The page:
A new species of dung beetle rolling in Australia

A new dung beetle has been introduced in Australia as part of the Dung Korogashi Ecosystem Engineer (DBEE) project to manage cow dung in grazing areas of South Australia (SA).

The Gymnopleurus sturmi Dung beetle, native To MoroccoWas chosen to fill the gap where most dung beetles are inactive, living in SA-like habitats and climates from late winter to spring season.

“Dung Korogashi is an’expert in the field’.” Dr. Valerie Caron, Principal Investigator, said.. “There is no single species that is active in all regions over all seasons.”

Beetles also work in two different ways. Some species build tunnels to dispose of cow dung, while others use better rolling methods. Tunnel beetles create tunnels in the soil and bury feces. The roller, on the other hand, rolls into the ball before filling it.

Ground tunnels also pump air into the soil, infiltrating rainwater and promoting a healthy environment for microorganisms and earthworms.

G. sturmi is the third and last beetle introduced as part of the latest phase of the project and is different from the first two. Emma Koganebaka When Onthophagus andalusicus —It is a roller.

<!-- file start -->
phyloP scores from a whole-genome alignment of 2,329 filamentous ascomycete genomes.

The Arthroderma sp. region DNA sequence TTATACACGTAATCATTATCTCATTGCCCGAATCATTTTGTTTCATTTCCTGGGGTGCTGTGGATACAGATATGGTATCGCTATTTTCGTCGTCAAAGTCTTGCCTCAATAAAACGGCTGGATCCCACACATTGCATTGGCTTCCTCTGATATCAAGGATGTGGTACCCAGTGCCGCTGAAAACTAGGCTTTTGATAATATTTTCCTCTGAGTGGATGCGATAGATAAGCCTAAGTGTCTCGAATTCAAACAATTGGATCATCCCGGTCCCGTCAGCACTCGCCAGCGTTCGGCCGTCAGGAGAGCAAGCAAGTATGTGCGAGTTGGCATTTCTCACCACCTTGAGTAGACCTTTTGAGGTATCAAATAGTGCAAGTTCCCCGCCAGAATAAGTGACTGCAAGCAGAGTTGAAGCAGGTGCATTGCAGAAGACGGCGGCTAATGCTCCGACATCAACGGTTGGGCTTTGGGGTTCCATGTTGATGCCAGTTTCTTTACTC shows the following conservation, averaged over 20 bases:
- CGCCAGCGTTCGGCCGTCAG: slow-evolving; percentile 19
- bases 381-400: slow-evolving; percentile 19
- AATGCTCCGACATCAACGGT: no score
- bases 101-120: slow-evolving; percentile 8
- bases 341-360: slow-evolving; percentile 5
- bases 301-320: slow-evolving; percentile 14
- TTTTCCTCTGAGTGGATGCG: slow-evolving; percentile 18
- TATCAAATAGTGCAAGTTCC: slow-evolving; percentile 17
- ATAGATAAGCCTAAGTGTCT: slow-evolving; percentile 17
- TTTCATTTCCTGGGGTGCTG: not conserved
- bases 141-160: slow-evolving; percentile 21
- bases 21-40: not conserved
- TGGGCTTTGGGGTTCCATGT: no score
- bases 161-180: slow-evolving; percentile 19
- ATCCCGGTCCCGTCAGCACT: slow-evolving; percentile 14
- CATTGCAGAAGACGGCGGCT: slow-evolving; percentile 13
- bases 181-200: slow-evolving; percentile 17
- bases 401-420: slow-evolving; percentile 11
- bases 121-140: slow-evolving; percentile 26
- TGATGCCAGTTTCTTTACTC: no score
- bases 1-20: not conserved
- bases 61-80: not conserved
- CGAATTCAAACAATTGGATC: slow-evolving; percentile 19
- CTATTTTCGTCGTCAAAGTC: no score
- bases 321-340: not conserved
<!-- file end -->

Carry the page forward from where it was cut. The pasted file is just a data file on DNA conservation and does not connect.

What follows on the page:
“When working together, both types of beetles disperse the dung faster and prevent flies from spawning,” Caron said, as the tunneler focused on the center of the cow pat and the rollers took the dung from the sides. Told.

Twenty-three new species of dung beetles have been gradually introduced into Australia to accommodate the changing climate and ecosystems of Australia. Since the 1960s As is known in the United States, cow dung is broken down and buried in vast cattle stations and ranches.

This is despite Australia having Over 500 native dung beetle species. However, native beetles cannot effectively break down manure because they work primarily with native marsupial feces. This is smaller and harder than cow dung.

One cow can produce up to 12 cows a day, which is important when multiplying the entire herd of cows.

Unburied cow dung also collects in pastures and becomes a breeding ground for buffalo flies, a pest that carries a variety of infectious diseases and a blood-sucking parasite that attaches to cattle skin and causes inflammation.

The DBEE project was carried out with the help of researchers from the Federal Institute for Scientific and Industrial Research (CSIRO), and although the pandemic extended the waiting period, seeds were originally introduced for 2021.

According to Caron, the beetles will be mass-reared under a program led by Charles Sturt University, bred for over a year, and the new species will be released in the spring of 2023.

Marina Chan


Marina Chan is based in Melbourne and focuses on Australian news. Contact her at [email protected]